Successive Presidents and their cronies have hoodwinked the masses and destroyed the rule of law, demolished almost all democratic institutions and had been complicit in brazen acts of corruption. Transparency International defines corruption as the use of entrusted power for private gain. Shouldn’t we therefore adhere to advice of PM Theresa May from now onwards?
Corruption that had taken place in our country could be classified as grand, petty and political. The blatant abuse of power has undermined the political system and skewed it toward the politically connected at the expense of everyone else. Top elected officials and their misconduct has created the need to begin more significant reforms, if there is sufficient political will with the newly elected President.
President Gotabaya’s resounding election victory should therefore usher in long-awaited meritocratic government which will be responsible to create, internationally respectable government and the promised land of unity with financial probity, security, peace, progress, happiness and development. President Gotabaya should ensure -:
1. Public debt which has exceeded manageable limits should be re-scheduled to be maintained at fiscally sustainable levels to ensure that the delivery of programs, projects and services are not adversely impacted;
2. Financial risks should be managed prudently;
3. A fiscal decision-making system that is rational, fair, efficient, credible, transparent and accountable should be maintained and
4. Government will only authorize to borrow for the following purposes:
a) Short-term – operational requirements
b) Long-term – Infrastructure investments
c) Long-term – self-liquidating investments
d) Short-term/long-term – self-sustaining loan programmes
Lawlessness and corruption should become a thing of the past. Hence, executing the laws according to the letter of the Constitution and providing the ideal service to our motherland should be the name of the game.
I strongly believe we need an honest visionary leadership with political will and altruistic enthusiasm to combine all our energies to uplift our ransacked motherland. A purposefully drawn up, well-planned, orchestrated, bold, pragmatic, persistent program of action is the need of the hour. Gotabaya government should therefore usher in justice, peace and end impunity.
President Gotabaya Rajapaksa should necessarily create a meaningful, efficient, effective ethical political network to restrain the abuse of power, and produce socioeconomic development policies which could reduce weighty social inequities and contribute to sustainable peace, economic growth, political stability and social development.
The Parliament and public sector should play their key role for the government and for the benefit of the citizens. This has not been done. They have disgracefully disregarded the fact that the public sector and the Parliament should essentially win the confidence of the masses and their endorsement. Both Parliament and the public sector need a paradigm shift to embrace professionalism and know-how and undergo significant reforms without delay to fulfil the new President’s goals.
Let me quote in regard to the post-Watergate reforms carried out after the doomed presidency of Richard Nixon. The US authorities had expeditiously done several reforms to introduce new measures to combat the corrupting influence of big money in politics by promoting transparency, protecting people against abuses of government power and limiting certain extraordinary exercises of presidential authority. They had created the Federal Election Commission (FEC) too and had introduced limits on election expenditure etc.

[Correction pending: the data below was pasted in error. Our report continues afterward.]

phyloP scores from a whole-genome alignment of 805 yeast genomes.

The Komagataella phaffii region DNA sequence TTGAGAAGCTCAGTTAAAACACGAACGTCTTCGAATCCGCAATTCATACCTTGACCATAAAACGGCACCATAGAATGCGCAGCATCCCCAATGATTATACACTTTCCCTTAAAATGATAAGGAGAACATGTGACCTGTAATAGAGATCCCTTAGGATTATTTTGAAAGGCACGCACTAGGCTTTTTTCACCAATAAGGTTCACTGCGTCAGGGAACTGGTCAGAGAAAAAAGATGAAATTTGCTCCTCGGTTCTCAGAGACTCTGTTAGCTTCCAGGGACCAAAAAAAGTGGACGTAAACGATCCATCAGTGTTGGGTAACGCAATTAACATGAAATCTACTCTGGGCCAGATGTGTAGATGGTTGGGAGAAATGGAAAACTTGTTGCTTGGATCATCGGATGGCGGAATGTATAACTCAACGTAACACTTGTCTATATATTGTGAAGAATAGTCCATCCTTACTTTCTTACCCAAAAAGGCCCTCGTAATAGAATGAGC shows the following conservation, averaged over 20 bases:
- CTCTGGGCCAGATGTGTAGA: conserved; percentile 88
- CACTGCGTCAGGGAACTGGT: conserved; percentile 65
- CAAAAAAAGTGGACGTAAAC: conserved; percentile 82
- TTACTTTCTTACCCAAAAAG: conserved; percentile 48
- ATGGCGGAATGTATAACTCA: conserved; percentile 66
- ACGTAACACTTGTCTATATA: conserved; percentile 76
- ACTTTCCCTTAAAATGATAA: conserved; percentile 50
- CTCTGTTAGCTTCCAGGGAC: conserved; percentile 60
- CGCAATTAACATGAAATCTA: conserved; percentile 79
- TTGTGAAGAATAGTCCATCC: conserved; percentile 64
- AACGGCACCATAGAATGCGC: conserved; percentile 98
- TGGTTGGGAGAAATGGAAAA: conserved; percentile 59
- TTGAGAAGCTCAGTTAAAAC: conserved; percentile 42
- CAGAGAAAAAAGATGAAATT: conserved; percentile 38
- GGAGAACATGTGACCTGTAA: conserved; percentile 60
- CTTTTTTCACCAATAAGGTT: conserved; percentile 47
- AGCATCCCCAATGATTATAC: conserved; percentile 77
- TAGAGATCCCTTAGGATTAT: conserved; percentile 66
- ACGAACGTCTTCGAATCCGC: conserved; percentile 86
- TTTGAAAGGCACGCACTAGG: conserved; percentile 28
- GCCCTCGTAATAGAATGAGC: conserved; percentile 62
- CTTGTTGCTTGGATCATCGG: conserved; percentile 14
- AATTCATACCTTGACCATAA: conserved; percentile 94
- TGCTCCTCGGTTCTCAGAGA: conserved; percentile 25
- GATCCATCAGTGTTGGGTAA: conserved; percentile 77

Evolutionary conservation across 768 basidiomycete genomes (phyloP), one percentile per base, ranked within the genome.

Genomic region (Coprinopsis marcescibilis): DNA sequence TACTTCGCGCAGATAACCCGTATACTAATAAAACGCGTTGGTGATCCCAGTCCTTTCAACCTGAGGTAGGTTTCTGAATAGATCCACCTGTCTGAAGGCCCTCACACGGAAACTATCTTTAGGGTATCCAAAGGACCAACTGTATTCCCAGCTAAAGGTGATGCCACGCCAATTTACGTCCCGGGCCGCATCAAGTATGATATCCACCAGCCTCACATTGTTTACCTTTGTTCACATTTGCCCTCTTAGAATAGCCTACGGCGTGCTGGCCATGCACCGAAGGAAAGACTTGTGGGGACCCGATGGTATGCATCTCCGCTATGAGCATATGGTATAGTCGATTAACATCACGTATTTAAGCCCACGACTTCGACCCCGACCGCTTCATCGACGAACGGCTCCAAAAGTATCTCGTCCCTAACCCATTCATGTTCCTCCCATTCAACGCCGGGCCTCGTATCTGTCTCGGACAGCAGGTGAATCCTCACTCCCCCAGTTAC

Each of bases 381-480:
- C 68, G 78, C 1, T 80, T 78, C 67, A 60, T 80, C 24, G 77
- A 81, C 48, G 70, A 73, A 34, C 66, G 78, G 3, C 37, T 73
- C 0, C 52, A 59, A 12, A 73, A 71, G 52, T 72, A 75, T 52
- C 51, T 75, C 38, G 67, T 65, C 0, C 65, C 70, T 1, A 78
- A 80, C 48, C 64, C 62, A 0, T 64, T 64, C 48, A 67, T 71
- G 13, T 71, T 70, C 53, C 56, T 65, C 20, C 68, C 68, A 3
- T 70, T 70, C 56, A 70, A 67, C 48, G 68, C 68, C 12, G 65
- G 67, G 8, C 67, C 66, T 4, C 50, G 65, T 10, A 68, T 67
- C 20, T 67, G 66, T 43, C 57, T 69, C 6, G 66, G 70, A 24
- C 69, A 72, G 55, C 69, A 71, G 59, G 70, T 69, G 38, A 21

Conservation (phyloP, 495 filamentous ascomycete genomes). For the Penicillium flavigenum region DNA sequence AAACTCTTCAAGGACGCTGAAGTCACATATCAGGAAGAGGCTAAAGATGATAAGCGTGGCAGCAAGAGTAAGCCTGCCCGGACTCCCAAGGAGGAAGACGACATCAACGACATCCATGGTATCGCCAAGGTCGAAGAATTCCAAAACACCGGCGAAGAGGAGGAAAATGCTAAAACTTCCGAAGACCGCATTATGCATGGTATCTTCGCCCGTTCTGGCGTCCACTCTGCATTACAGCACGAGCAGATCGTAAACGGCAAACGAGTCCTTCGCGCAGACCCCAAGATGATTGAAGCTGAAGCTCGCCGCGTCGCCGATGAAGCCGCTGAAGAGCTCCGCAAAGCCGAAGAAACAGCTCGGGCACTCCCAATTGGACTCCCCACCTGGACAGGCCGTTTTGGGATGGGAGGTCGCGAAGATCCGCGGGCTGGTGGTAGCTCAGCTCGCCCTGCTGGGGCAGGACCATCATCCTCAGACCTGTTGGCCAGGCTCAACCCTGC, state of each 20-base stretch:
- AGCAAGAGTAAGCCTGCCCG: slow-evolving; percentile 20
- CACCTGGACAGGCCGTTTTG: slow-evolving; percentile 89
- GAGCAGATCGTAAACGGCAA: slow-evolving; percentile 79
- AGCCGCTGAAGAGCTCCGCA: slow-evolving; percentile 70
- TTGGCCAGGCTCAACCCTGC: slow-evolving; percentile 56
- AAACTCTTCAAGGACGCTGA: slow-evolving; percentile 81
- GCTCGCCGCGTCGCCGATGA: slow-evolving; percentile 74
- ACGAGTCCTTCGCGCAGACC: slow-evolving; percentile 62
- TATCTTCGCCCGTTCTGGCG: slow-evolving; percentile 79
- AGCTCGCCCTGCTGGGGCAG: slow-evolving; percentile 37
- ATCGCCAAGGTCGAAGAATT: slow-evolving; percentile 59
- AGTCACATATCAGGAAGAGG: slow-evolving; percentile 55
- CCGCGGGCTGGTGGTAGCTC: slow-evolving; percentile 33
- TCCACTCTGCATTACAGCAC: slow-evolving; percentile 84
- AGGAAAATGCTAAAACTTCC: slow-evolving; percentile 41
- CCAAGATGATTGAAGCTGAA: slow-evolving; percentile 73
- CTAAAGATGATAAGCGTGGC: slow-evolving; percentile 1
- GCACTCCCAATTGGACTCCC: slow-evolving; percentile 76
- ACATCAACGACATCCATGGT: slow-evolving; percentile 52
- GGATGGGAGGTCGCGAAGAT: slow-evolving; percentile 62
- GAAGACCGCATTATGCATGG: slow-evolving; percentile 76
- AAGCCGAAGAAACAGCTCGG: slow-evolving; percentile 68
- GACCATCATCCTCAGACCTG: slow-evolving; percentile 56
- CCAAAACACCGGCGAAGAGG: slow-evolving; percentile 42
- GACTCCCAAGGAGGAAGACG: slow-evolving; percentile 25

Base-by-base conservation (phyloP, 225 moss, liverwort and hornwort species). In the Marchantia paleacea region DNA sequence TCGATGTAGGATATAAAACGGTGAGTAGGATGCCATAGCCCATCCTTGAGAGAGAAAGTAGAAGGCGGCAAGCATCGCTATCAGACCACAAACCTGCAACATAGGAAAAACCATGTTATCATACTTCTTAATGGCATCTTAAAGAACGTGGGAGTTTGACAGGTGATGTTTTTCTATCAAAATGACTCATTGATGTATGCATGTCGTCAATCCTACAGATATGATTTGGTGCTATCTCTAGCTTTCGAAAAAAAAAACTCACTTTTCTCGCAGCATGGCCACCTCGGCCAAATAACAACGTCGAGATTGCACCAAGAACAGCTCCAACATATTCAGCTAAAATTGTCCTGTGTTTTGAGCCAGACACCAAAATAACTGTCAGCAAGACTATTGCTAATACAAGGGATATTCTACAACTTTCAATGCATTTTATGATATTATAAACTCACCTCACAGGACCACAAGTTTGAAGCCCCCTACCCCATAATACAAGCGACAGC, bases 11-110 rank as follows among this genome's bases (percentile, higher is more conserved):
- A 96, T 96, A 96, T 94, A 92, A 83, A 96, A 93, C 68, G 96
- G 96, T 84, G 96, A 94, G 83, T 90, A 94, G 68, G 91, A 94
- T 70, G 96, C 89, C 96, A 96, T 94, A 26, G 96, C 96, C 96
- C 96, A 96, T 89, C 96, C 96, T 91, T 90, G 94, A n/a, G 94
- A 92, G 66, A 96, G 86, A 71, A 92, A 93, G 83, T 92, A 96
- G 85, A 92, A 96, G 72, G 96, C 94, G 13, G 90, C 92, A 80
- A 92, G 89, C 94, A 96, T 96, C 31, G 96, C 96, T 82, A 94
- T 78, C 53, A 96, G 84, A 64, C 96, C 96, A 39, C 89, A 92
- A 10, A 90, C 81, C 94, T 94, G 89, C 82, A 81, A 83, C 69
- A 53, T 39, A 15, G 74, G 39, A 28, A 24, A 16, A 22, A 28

The Inspector General Act was quickly enacted as a means of strengthening integrity and accountability in the Executive Branch. Wide-powers had been granted to carry out audits and investigations and report the outcomes and make recommendations to promote economy, efficiency, and effectiveness. This agency had thereafter been able to save billions of dollars, propose transformational reforms and prosecute thousands of offenders throughout USA. Why is that we don’t act like in USA?
The then Chief Justice Earl Warren (USA) had said “If anything is to be learned from our present difficulties, compendiously known as Watergate, it is that we must open our public affairs to public scrutiny on every level of management. It was in this vein that congress passed two separate laws to enhance government transparency. The first of these laws, the Federal Advisory Committee Act – enacted before Nixon even left office – sets out rules requiring certain processes for federal advisory committees to ensure that advice by the various advisory committees formed over the years is objective and accessible to the public”.
There is enough empirical evidence in countries like Sweden how they have succeeded in creating employment, reducing the budget deficit etc. Their government, which was elected in 1994, amidst a severe economic crisis had remediated all policies, and had achieved resounding success having eradicated the budget deficit just in a few years. The Swedish economy had quickly gathered growth speedily and unemployment too had fallen.
It is therefore vital to seek maximum co-operation from both elected and appointed public officers to revise, renew and implant new policies, principles, values, mission and the purpose of the public service with new dynamism and strength. These need to be fortified with honesty, trust and openness to win the hearts and minds of the people.
It is essential that the entire public service needs to be re-organized totally to become a much more dynamic and responsive organization. Sadly, the top layer in the governance system lacks leadership capabilities including professionalism. We also shouldn’t think of there being only two sectors of society, the state and the marketplace – which I mean is both the public and private sectors. How about the civil society? To take the country forward, shouldn’t we build our democracy with their total support and approval too. Former Prime Minister of Great Britain had said – “Don’t follow the crowd, let the crowd follow you”.
*To be Continued….